Table tennis is believed to have been first played in a rather crude form in China some hundreds of years ago, but there is no doubt that the present game as we know it emanated from England where at the turn of the 20th century it was well established as both a sport and a parlor game.

In those early days the equipment was quite different from that used today. The racquets, as they were termed, were long handled, something like a miniature broomstick and the bat surface was vellum. The balls were all very light in weight and varied in color. Wooden bats were introduced just prior to World War 1 and in the following 25 years, the bat surfaces changed successively from plain wood to wood with a sandpaper surface; then cork surfaces and finally wooden bats with a pimpled rubber surface with the rubber of a type similar to that used in those days on cricketers’ wicket keeping gloves. For many years the rules provided that the bat could be of any shape, size or material.

Scientific development of the balls followed and strict rules were laid down regarding the weight and bounce of the ball and its color was limited to white. Today it may be white, yellow or orange.

In the mid 1950’s came the most startling development of bat surfaces with the arrival of the Japanese on the international scene and they introduced plywood bats with sponge rubber surfaces, which today have been refined to limit the thickness and color of the sponge rubber. The idea of using rubber is to impart spin, which in turn enables much better control of the ball.

But the rules themselves have changed very little since the early 1920’s and rules are not to be confused with local regulations regarding match play.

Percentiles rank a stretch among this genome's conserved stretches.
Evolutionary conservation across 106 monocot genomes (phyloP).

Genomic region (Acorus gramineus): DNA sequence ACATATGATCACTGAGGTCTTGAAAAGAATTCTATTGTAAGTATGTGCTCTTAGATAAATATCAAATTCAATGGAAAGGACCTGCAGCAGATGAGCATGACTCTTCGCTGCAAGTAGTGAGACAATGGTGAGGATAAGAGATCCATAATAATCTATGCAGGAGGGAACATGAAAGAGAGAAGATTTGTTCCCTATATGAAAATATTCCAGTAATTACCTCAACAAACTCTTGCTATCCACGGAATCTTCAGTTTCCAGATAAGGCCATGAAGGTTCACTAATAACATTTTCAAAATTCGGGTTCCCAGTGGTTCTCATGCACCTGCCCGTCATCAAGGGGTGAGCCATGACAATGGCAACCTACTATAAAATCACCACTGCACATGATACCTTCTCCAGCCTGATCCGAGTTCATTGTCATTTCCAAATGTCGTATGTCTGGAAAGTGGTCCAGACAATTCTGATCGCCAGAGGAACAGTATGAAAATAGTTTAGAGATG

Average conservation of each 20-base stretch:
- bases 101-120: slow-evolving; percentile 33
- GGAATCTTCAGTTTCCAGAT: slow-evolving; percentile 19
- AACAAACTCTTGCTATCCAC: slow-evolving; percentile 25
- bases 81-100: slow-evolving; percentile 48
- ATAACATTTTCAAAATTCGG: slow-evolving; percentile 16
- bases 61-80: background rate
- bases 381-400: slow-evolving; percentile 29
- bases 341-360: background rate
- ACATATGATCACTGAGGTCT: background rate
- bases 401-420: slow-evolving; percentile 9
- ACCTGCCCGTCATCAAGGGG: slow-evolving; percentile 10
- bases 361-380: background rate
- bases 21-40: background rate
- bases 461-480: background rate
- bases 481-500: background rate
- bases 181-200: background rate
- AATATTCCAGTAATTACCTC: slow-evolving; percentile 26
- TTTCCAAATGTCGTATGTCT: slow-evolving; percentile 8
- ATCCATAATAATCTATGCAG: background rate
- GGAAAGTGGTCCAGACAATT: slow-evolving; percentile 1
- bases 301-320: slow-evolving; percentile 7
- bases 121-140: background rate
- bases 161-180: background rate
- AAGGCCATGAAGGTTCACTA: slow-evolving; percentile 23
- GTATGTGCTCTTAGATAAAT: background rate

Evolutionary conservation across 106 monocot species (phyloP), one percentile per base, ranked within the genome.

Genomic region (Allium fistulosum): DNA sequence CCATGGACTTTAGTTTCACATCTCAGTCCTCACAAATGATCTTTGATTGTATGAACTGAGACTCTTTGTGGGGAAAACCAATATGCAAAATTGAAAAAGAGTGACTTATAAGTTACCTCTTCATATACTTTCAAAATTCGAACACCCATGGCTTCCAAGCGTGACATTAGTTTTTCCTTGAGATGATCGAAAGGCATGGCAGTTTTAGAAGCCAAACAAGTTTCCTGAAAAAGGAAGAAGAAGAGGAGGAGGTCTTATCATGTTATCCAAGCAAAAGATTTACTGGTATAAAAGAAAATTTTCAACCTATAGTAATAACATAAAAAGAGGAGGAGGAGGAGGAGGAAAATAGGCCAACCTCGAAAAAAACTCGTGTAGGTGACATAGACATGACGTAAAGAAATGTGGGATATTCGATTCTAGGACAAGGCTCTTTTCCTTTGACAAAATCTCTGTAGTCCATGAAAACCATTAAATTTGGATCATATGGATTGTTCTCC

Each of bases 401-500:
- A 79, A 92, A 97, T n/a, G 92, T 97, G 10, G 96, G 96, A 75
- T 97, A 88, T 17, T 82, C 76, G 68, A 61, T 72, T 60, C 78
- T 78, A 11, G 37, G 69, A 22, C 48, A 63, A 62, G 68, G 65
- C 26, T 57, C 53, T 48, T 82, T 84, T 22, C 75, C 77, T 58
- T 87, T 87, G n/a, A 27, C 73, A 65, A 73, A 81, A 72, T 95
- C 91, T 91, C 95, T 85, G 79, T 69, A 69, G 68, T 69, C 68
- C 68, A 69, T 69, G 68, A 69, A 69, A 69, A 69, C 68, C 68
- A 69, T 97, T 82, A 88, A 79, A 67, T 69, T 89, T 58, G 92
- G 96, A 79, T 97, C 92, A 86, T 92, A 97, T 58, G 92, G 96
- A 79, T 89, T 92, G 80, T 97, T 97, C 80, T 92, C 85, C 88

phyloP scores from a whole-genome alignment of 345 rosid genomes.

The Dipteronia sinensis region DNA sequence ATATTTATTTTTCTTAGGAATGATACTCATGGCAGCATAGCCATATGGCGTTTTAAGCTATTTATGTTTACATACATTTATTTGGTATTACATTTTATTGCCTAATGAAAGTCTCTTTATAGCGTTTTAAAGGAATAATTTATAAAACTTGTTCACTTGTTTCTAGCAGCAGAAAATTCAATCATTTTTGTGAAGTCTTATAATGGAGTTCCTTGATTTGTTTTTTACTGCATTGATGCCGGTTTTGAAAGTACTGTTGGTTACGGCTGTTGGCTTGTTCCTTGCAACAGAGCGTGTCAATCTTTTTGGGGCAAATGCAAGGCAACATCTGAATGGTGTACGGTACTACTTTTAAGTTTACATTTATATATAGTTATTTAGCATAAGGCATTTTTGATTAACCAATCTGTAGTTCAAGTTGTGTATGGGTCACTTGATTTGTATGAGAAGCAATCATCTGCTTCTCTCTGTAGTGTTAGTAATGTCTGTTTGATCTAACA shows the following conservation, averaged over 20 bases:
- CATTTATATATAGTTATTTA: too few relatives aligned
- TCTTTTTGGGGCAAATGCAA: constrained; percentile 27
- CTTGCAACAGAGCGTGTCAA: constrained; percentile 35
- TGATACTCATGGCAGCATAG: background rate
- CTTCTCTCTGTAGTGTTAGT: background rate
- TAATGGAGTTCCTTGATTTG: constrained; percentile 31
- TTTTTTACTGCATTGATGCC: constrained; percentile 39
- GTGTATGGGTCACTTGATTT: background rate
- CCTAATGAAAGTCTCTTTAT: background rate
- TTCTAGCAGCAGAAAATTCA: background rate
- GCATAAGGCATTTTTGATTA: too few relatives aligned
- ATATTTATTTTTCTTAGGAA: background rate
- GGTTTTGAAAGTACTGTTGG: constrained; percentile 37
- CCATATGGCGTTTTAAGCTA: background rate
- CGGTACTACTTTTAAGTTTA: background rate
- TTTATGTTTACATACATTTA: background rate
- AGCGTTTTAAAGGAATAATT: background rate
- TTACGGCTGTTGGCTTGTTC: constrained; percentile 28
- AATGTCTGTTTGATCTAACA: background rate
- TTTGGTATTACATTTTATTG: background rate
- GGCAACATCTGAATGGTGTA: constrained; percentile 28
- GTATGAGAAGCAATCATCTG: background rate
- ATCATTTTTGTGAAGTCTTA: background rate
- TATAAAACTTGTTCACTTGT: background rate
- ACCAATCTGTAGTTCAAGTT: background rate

South Australia was the first State to establish a Table Tennis Association in 1923 and the Australian Association was formed in 1933. The International Table Tennis Federation was formed in the 1920’s and Australia joined it in 1936.

Queensland Association was formed in 1923, (the same year as SA). The Victorian Association was formed in 1925 and, prior to this date, competitions in Melbourne were played under Y.M.C.A. supervision. Team’s competitions were played in Sydney before the N.S.W. Association was formed in 1930.

State Championships are played in Adelaide every year, the National Championships have rotated from State to State in the past and the World, Commonwealth, Oceania and Asian Junior Championships are conducted every second year, in various countries.

Australian teams have been competing regularly at the World Championships since 1954. The sport of Table Tennis was introduced into the Commonwealth Games from Year 2002. Australia has table tennis representatives competing at the Olympic Games.

South Australia’s first table tennis Olympian was Paul Langley (Brighton Club), who competed in the 1996 Olympics in Atlanta. He retired from top competition in 2002. Paul had moved to Melbourne at age of 18, to further his table tennis and was a member of the Australian TT Academy under Australian Coach, Zhou Lan Sun.

Around that time South Australia’s William Henzell appeared back on the Australian scene. At the age of 14 years of age, he had moved to Sweden to further his table tennis. William won his first Australian singles title in 2001 and has continued to perform well, winning five singles titles and numerous doubles titles and excelling in Oceania and Commonwealth Championships.

During the last twenty four years, Australian Veterans Championships have been conducted and rotated between States, with a strong growth rate in the age groups of O/40, O/50, O/60, and O/70.